In terms of sweeteners too, you have a particularly wide range of flavors, which goes far beyond the usual cane sugar. Molasses, honey, maple syrup… try tasting them in sequence and think about what makes them different. They are all sweet but in their own way.
10. The Final Verdict
The last category is about everything that happens after your sip of coffee is “finished”. What taste or sensation is left in your mouth? What is your last impression? There are coffees that end on a well-defined and lingering note, while others dissipate very quickly.
Practice thinking about the sensations of a square of dark chocolate and a square of milk chocolate in your mouth. Which one do you prefer? Why? Again, don’t forget to write it down.
11. In Great Harmony
Each of these five categories is present in every cup, and within each category, you can also rate how present and enjoyable they are. Not all sweetness is pleasant and not all sourness is unpleasant. Ask yourself if a characteristic you have perceived is positive or negative and to what extent it represents an important component of tasting for you.
12. Don't stop at the surface
As you hone your perceptive abilities, you are driven to go further and further. For example, you can get into the deepest notes of taste, analyzing other aspects such as quality and intensity.
In this regard, it can be useful to read the opinions of expert tasters in various blogs. From their observations, you will be able to draw interesting ideas to refine your techniques, always discovering new techniques that you can keep for yourself and use in a very personal way.
13. Ask for what you like the most
The most interesting aspect of these five categories is that they can be applied to any type of food that you taste. Honey. Olive oil. Strawberries. Grilled chicken. It’s about understanding what you perceive with each snack and then describing it in words.
Next time you go to the cafe, don’t just order a coffee. Talk to the bartender and try to tell him what you like to perceive in this drink. If that helps, get out your notebook and look for ideas. Under your instructions, the bartender will be able to offer you the coffee you like.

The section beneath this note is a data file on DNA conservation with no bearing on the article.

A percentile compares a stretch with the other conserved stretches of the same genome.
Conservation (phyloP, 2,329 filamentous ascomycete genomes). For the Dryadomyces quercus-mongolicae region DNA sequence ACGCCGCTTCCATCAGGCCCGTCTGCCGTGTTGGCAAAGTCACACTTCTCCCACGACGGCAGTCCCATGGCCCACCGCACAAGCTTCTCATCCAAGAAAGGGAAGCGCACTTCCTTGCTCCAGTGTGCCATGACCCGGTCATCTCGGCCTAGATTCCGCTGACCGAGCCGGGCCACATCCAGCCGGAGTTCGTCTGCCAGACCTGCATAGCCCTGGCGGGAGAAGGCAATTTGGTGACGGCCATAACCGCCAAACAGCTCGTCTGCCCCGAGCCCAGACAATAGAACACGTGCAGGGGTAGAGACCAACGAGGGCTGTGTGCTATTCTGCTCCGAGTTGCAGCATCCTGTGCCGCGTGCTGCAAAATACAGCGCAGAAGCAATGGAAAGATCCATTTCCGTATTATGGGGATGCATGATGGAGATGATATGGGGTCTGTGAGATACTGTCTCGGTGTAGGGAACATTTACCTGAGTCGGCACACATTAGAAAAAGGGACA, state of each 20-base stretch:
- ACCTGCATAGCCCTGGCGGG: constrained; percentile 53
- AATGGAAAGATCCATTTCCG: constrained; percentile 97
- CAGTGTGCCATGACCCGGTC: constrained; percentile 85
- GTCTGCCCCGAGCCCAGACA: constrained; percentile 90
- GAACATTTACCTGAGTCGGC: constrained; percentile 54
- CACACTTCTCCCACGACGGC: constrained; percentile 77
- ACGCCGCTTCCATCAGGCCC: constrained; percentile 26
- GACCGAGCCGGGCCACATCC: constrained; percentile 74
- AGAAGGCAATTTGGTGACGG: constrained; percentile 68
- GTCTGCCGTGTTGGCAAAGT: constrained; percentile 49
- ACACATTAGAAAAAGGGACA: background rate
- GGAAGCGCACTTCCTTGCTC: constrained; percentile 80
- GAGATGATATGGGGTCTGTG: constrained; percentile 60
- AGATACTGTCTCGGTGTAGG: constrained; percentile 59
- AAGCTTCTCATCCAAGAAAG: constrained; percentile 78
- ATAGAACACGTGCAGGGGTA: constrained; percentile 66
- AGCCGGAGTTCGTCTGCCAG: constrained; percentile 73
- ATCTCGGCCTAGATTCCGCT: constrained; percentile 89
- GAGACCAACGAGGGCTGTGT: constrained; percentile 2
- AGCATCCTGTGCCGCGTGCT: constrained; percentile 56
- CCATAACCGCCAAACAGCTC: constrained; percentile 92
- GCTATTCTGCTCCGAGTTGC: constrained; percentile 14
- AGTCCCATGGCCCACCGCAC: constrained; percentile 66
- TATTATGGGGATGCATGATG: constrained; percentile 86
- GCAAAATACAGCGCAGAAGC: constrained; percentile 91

It holds about 60-70% of the coffee market. Originally from the mountains of Yemen and Ethiopia, this variety is cultivated all over the world. As crops are often found high up on steep slopes, farmers often have to resort to manual harvesting. This feature is a guarantee of superior quality.
It has a very complex taste with multiple aromatic connotations.
It is considered less strong than Arabica and has a lower level of bitterness and acidity. Although it originated in Ethiopia, Vietnam has far surpassed it in becoming the largest exporter in the world. Compared to Arabica, it is much easier to grow due to its disease resistance and higher yield. It is often cultivated even at lower altitudes, allowing mechanical harvesting.
It has a higher caffeine content than Arabica and has a mild aromatic overtone with distinct chocolate notes.
Originally from Liberia along the Atlantic coast, it is now grown mainly in the Philippines in a sub-variety known as ‘barako’. Due to its limited supply, it is considered a rare commodity. It has a “woody”, full-bodied, and extremely dense flavor.
Enjoy your coffee like a pro
There you go, you know how to taste a coffee like a pro. Remember that every coffee is different and therefore every tasting will be too. The sensory experience is endless!
Want to discover our coffee training?
If you are interested in the sensory analysis of a coffee, I invite you to visit the Coffee School page to discover the Specialty Coffee Association (SCA) certifications, during which you will learn how to taste a coffee and become a real Barista.
Let yourself be caught up in the game of coffee tasting and tell us in the comments how you feel!